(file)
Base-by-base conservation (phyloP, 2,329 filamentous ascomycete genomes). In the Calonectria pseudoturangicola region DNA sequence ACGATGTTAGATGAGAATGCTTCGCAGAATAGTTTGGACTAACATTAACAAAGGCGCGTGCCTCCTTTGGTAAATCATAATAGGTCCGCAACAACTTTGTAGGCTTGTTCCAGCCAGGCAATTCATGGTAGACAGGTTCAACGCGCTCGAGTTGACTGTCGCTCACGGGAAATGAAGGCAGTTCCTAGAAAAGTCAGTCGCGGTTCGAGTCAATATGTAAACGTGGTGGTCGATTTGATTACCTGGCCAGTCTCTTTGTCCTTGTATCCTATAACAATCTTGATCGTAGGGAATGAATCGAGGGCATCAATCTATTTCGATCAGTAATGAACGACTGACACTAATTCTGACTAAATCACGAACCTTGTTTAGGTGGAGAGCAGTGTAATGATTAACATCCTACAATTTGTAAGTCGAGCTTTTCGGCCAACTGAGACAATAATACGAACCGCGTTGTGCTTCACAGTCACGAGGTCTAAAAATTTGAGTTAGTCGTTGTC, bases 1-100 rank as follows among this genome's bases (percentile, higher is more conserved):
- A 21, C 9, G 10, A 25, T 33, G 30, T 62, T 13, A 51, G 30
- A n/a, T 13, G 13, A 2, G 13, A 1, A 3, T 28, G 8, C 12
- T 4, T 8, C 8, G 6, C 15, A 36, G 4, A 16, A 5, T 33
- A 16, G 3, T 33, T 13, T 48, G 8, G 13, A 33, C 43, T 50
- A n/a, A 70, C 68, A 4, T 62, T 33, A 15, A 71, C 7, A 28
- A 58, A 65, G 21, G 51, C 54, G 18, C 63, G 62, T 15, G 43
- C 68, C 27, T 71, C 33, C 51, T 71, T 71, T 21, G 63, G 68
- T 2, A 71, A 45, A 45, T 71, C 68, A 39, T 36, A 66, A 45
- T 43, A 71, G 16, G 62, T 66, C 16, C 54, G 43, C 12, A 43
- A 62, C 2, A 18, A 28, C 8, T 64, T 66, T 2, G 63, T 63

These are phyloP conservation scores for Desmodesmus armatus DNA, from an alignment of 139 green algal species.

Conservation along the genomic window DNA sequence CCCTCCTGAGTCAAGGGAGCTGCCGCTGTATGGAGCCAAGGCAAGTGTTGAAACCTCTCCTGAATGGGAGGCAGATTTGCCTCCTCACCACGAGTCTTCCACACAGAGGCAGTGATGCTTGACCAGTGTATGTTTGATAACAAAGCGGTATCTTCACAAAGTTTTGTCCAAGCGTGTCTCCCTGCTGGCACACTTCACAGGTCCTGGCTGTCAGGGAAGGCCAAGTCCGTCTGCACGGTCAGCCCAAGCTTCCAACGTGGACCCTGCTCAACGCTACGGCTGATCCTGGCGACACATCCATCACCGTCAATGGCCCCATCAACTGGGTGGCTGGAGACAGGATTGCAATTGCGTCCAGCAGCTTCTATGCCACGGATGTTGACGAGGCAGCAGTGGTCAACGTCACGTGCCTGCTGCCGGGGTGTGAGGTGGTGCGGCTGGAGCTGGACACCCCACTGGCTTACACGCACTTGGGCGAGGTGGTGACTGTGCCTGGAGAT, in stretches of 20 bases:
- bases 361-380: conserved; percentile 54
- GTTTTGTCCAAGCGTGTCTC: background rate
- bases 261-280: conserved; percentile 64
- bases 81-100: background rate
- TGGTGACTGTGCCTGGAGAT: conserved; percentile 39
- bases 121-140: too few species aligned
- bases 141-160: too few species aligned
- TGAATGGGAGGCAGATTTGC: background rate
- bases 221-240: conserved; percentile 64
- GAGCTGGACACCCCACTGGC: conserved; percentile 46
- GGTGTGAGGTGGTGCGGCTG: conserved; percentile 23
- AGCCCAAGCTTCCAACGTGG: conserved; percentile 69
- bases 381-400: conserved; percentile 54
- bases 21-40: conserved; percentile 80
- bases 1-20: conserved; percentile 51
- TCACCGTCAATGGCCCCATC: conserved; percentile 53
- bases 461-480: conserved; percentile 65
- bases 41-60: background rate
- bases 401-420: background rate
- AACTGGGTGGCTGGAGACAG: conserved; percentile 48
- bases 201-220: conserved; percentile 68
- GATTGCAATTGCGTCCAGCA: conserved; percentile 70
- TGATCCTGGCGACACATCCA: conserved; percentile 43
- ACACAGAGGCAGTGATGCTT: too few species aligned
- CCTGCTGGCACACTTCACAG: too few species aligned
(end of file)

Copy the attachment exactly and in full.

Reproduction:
Base-by-base conservation (phyloP, 2,329 filamentous ascomycete genomes). In the Calonectria pseudoturangicola region DNA sequence ACGATGTTAGATGAGAATGCTTCGCAGAATAGTTTGGACTAACATTAACAAAGGCGCGTGCCTCCTTTGGTAAATCATAATAGGTCCGCAACAACTTTGTAGGCTTGTTCCAGCCAGGCAATTCATGGTAGACAGGTTCAACGCGCTCGAGTTGACTGTCGCTCACGGGAAATGAAGGCAGTTCCTAGAAAAGTCAGTCGCGGTTCGAGTCAATATGTAAACGTGGTGGTCGATTTGATTACCTGGCCAGTCTCTTTGTCCTTGTATCCTATAACAATCTTGATCGTAGGGAATGAATCGAGGGCATCAATCTATTTCGATCAGTAATGAACGACTGACACTAATTCTGACTAAATCACGAACCTTGTTTAGGTGGAGAGCAGTGTAATGATTAACATCCTACAATTTGTAAGTCGAGCTTTTCGGCCAACTGAGACAATAATACGAACCGCGTTGTGCTTCACAGTCACGAGGTCTAAAAATTTGAGTTAGTCGTTGTC, bases 1-100 rank as follows among this genome's bases (percentile, higher is more conserved):
- A 21, C 9, G 10, A 25, T 33, G 30, T 62, T 13, A 51, G 30
- A n/a, T 13, G 13, A 2, G 13, A 1, A 3, T 28, G 8, C 12
- T 4, T 8, C 8, G 6, C 15, A 36, G 4, A 16, A 5, T 33
- A 16, G 3, T 33, T 13, T 48, G 8, G 13, A 33, C 43, T 50
- A n/a, A 70, C 68, A 4, T 62, T 33, A 15, A 71, C 7, A 28
- A 58, A 65, G 21, G 51, C 54, G 18, C 63, G 62, T 15, G 43
- C 68, C 27, T 71, C 33, C 51, T 71, T 71, T 21, G 63, G 68
- T 2, A 71, A 45, A 45, T 71, C 68, A 39, T 36, A 66, A 45
- T 43, A 71, G 16, G 62, T 66, C 16, C 54, G 43, C 12, A 43
- A 62, C 2, A 18, A 28, C 8, T 64, T 66, T 2, G 63, T 63

These are phyloP conservation scores for Desmodesmus armatus DNA, from an alignment of 139 green algal species.

Conservation along the genomic window DNA sequence CCCTCCTGAGTCAAGGGAGCTGCCGCTGTATGGAGCCAAGGCAAGTGTTGAAACCTCTCCTGAATGGGAGGCAGATTTGCCTCCTCACCACGAGTCTTCCACACAGAGGCAGTGATGCTTGACCAGTGTATGTTTGATAACAAAGCGGTATCTTCACAAAGTTTTGTCCAAGCGTGTCTCCCTGCTGGCACACTTCACAGGTCCTGGCTGTCAGGGAAGGCCAAGTCCGTCTGCACGGTCAGCCCAAGCTTCCAACGTGGACCCTGCTCAACGCTACGGCTGATCCTGGCGACACATCCATCACCGTCAATGGCCCCATCAACTGGGTGGCTGGAGACAGGATTGCAATTGCGTCCAGCAGCTTCTATGCCACGGATGTTGACGAGGCAGCAGTGGTCAACGTCACGTGCCTGCTGCCGGGGTGTGAGGTGGTGCGGCTGGAGCTGGACACCCCACTGGCTTACACGCACTTGGGCGAGGTGGTGACTGTGCCTGGAGAT, in stretches of 20 bases:
- bases 361-380: conserved; percentile 54
- GTTTTGTCCAAGCGTGTCTC: background rate
- bases 261-280: conserved; percentile 64
- bases 81-100: background rate
- TGGTGACTGTGCCTGGAGAT: conserved; percentile 39
- bases 121-140: too few species aligned
- bases 141-160: too few species aligned
- TGAATGGGAGGCAGATTTGC: background rate
- bases 221-240: conserved; percentile 64
- GAGCTGGACACCCCACTGGC: conserved; percentile 46
- GGTGTGAGGTGGTGCGGCTG: conserved; percentile 23
- AGCCCAAGCTTCCAACGTGG: conserved; percentile 69
- bases 381-400: conserved; percentile 54
- bases 21-40: conserved; percentile 80
- bases 1-20: conserved; percentile 51
- TCACCGTCAATGGCCCCATC: conserved; percentile 53
- bases 461-480: conserved; percentile 65
- bases 41-60: background rate
- bases 401-420: background rate
- AACTGGGTGGCTGGAGACAG: conserved; percentile 48
- bases 201-220: conserved; percentile 68
- GATTGCAATTGCGTCCAGCA: conserved; percentile 70
- TGATCCTGGCGACACATCCA: conserved; percentile 43
- ACACAGAGGCAGTGATGCTT: too few species aligned
- CCTGCTGGCACACTTCACAG: too few species aligned